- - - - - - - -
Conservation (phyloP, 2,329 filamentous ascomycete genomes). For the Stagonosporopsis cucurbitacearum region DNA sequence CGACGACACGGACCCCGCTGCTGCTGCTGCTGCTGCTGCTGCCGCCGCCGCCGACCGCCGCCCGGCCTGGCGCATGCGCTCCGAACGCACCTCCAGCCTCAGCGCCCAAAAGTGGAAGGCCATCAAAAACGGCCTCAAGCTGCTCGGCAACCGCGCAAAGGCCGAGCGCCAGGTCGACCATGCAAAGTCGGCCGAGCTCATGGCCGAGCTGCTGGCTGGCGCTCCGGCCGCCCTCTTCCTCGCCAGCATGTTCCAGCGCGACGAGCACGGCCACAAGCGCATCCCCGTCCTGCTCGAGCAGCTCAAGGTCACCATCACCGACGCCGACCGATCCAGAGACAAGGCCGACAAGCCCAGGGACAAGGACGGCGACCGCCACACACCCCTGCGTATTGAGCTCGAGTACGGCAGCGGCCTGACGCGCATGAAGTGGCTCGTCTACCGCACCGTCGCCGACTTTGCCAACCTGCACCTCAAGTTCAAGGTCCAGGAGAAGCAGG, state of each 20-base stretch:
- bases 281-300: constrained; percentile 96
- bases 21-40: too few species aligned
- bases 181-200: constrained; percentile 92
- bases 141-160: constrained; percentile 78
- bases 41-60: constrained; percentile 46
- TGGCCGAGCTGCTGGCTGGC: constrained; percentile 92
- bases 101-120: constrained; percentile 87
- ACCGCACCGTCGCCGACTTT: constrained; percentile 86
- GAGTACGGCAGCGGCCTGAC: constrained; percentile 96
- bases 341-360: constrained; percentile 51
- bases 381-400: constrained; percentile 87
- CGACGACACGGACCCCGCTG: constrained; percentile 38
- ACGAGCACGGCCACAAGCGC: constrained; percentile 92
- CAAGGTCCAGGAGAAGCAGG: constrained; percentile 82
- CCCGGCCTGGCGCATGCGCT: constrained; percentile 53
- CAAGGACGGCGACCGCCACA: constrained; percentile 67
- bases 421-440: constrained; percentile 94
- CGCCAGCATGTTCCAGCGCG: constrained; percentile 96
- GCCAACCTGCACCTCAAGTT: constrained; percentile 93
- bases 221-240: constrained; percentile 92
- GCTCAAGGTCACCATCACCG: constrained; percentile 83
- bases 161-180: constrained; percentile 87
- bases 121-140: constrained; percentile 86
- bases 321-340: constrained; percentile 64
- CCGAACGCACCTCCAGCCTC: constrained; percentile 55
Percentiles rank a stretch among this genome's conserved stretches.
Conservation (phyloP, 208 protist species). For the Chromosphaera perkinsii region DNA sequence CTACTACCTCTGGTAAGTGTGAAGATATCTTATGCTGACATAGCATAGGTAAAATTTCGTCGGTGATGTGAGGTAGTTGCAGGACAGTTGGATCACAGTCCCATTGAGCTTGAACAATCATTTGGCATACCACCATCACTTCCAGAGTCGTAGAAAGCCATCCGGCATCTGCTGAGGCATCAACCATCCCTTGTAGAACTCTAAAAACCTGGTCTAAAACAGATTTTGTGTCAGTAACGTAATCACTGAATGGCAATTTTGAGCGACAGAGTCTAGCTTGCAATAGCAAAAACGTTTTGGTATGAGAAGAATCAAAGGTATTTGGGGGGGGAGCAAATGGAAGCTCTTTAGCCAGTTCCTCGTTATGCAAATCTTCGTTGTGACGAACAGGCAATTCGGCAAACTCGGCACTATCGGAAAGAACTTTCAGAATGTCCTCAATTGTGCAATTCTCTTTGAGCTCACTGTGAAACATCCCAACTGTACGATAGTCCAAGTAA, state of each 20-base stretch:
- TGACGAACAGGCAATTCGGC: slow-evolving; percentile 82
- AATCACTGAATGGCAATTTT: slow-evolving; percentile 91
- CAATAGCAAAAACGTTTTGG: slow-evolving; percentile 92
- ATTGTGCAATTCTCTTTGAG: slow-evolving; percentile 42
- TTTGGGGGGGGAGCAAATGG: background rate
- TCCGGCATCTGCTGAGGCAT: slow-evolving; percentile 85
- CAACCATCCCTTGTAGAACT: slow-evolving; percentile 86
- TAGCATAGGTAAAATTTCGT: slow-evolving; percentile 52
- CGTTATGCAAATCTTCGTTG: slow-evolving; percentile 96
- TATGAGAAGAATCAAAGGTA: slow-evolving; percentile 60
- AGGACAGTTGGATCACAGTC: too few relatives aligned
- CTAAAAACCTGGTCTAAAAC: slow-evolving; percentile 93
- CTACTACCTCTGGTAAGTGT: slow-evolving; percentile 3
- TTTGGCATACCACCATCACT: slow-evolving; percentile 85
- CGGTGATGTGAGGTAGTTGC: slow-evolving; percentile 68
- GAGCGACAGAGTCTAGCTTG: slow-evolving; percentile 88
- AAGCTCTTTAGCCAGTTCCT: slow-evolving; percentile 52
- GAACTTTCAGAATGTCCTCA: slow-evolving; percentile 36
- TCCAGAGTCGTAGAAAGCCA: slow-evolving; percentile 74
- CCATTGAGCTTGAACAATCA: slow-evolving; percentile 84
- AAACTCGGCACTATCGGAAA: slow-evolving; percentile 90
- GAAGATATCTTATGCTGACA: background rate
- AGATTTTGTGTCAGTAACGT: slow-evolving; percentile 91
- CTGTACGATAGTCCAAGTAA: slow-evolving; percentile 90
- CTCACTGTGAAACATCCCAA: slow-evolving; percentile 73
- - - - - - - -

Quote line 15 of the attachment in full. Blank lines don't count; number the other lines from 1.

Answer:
- CAAGGTCCAGGAGAAGCAGG: constrained; percentile 82